The Emotions of Men

Like many survivors of child abuse, I have some screwy emotional responses to situations and people. And like many women, I was socialized to be particularly careful of and wary of the emotions of men. I live with two males – my fiancee and my son – and my rational mind does not believe either one would hurt me. Yet when they express strong emotions, even in healthy ways, I get instantly tense. My heart starts pounding, my arms start tingling, and my flight impulse kicks in.

It’s hard for me to permit the men in my life a full range of healthy emotional expression. I recognize this is something flawed in my response, not in their emotions or expressions of them. The irritation and anger need not be directed at me for me to fear them. Anger at a video game or a customer service rep on the phone makes me just as tense and nervous.

It’s very difficult for me to hear someone voice a complaint and not try to instantly address it and fix it (so they can stop complaining and making me so scared.) All too often, I am focused on finding a way to silence their emotions, rather than listening to them, acknowledging them, and then giving the men in my life the space to self-soothe and fix their own problems.

I don’t want to teach my son it’s a woman’s job to manage his emotions; I want him to learn the skills to be able to provide that for himself. And I want to give my son and my fiancee both all the opportunities they need to express their feelings, including their negative feelings, without having to make their pain about me. It’s a process. Any tips and advice for getting myself over this social-emotional learning hump would be greatly appreciated.

4 thoughts on “The Emotions of Men

  1. That’s one that I struggle with too. (To be honest, when I saw the title I had hoped you were going to be addressing that “advice to female parents of male children” post that was going around the other day, but to respond to the post in front of me…)

    I found I had particular difficulties because my late husband, after his stroke, became extremely emotionally labile, with moods that would suddenly spike into anger and even rage at the slightest hint of being thwarted, or when he became even slightly frustrated, something that happened a lot. The unfortunate combination of my fear when exposed to the strong negative emotions of others and his brain injury meant that I spent most of my time at home trying desperately either not to provoke him or to appease him once he was provoked. This is not a good dynamic, especially for a happy home life.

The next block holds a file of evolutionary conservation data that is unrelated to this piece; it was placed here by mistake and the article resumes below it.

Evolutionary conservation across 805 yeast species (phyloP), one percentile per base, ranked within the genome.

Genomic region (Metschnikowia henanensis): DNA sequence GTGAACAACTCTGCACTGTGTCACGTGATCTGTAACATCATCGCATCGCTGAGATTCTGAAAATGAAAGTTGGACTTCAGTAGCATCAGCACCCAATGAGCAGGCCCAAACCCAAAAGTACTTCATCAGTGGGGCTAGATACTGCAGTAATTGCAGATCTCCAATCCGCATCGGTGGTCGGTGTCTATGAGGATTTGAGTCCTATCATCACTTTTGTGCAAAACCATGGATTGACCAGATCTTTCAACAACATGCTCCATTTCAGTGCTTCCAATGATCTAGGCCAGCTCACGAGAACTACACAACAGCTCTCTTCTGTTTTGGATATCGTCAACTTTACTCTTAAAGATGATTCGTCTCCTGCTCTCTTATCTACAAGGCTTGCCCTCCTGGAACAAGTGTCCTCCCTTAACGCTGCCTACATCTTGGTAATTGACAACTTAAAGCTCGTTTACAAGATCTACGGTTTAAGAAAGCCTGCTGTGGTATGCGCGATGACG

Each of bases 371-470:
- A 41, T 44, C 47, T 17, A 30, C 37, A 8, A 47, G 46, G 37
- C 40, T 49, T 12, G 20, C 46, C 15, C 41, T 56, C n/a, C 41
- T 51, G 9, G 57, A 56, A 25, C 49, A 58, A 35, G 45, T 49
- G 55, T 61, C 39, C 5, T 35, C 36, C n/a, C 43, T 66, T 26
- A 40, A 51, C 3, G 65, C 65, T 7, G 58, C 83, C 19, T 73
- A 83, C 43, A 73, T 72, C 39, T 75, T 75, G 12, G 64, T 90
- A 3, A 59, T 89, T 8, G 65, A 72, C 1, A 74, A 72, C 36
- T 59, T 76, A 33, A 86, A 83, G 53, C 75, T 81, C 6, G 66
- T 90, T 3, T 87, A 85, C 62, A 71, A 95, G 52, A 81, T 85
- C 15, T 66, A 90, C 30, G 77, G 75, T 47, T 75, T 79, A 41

I think (although it’s hard to say, being single as I am) that at this point I would probably cope better, partially just because my energy for other people’s anger has been almost completely depleted. To some extent I think you just have to recognize that sometimes people are angry and the best thing to do is let them be angry and get it out. If you feel safe, stay around it, if you don’t, either leave or make them leave. If I know I have a means of escape when I stop being able to cope, I can cope with a lot more.

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  4. Not speaking as a psychologist or psychiatris or similar professional, I’ll offer the followng advice.

    Most male anger stems from a steady build-up of frustrations within a sinlge theme. Your example of a video game is illuminating. Most video games, if played for a single round (say five minutes or less) are unlikely to create any kind of emotional response. This is because the guy playing the game has no emotional investment in the game or the outcome.

    On the other hand, if one has been preparing for an MMORPG instance for months only to have the entire event ruined by a “Leroy Jenkins” moment (google it), this is likely to inspore emotional responses, including anger.

    Men is the USA and some other cultures are also discouraged from exposing sadness, especially due to loss at a contest. As a result, we tend to channel these emotions into an anger response, and that anger response is often delayed until it is more violent, and triggered by apparently unrelated events, although the event is usually somehow tied to the frustration eliciting anger.

    Anger can be channeled productively into any number of physical and mental efforts: trial and error works best to pin down any individual man’s best method of releasing anger productively.

    Personally, I like to break things – not people – and the more an object can shatter into pieces and the more work it takes to break something and the more superficial pain I cause myself in the process the better. Afterward, the calming exercise is putting said object back together, usually such that it is more durable than before. Other men have other outlets, but physical exercise with personal risk seems to be a fairly common denominator.

    The key skill to teach men is to anticipate anger before it overcomes reason, then channel that anger in socially acceptable ways. Self-monitoring one’s emotional state is an important skill regardless of gender since it frees you of unreasoned responses so one may act rationally. Such skills are critically important for men since they are the primary means by which to avoid physical conflicts and behaviors for which there are legal sanctions.

    As a rule, men should avoid circumstances that are predictably frustrating, or plan such triggers to be of short duration with an escape vector.

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